While the world awaits a widely available COVID-19 vaccine, availability of testing is limited in many regions and can be further compounded by shortages of reagents, prolonged processing time and delayed results. One approach to rapid testing is to leverage the volatile organic compound (VOC) signature of SARS-CoV-2 infection. Detection dogs, a biological sensor of VOCs, were utilized to investigate whether SARS-CoV-2 positive urine and saliva patient samples had a unique odor signature. The virus was inactivated in all training samples with either detergent or heat treatment. Using detergent-inactivated urine samples, dogs were initially trained to find samples collected from hospitalized patients confirmed with SARS-CoV-2 infection, while ignoring samples collected from controls. Dogs were then tested on their ability to spontaneously recognize heat-treated urine samples as well as heat-treated saliva from hospitalized SARS-CoV-2 positive patients. Dogs successfully discriminated between infected and uninfected urine samples, regardless of the inactivation protocol, as well as heat-treated saliva samples. Generalization to novel samples was limited, particularly after intensive training with a restricted sample set. A unique odor associated with SARS-CoV-2 infection present in human urine as well as saliva, provides impetus for the development of odor-based screening, either by electronic, chemical, or biological sensing methods. The use of dogs for screening in an operational setting will require training with a large number of novel SARS-CoV-2 positive and confirmed negative samples.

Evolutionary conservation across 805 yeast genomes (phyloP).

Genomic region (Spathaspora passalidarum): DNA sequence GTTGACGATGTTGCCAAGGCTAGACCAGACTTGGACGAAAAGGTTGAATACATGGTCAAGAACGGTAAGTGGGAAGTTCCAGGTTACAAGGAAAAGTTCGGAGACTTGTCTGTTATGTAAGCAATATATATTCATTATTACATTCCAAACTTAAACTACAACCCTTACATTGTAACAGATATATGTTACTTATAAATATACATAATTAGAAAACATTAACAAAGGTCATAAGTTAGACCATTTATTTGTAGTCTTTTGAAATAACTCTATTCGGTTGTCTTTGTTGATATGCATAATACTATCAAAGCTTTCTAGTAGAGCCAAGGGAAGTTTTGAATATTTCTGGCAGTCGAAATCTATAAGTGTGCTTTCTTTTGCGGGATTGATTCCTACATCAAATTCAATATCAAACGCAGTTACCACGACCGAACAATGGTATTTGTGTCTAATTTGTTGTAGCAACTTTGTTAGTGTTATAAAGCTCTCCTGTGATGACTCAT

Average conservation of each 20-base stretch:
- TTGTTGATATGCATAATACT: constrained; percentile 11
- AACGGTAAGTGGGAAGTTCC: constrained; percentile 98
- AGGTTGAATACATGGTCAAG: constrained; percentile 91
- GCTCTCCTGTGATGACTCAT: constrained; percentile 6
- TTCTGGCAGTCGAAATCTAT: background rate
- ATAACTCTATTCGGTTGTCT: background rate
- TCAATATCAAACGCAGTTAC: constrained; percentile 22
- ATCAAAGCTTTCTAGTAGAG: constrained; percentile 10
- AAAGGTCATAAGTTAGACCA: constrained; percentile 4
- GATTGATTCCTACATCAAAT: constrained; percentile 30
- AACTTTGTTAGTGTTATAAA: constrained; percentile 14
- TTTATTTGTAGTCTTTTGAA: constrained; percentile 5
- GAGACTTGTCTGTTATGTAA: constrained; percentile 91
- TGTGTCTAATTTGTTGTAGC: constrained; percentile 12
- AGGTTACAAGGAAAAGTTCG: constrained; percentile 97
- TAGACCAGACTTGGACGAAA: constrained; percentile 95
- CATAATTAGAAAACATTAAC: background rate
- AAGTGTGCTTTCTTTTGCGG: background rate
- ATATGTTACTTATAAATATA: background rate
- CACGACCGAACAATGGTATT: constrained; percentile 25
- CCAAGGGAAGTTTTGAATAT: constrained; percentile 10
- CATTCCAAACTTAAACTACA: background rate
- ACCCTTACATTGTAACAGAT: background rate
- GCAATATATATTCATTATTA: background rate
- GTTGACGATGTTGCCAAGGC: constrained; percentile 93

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    May 3, 2021 at 10:31 am



    <b itemprop=”headline”> UW study finds COVID virus in dogs, no public health risk

    By MATTHEW WEAVER Capital Press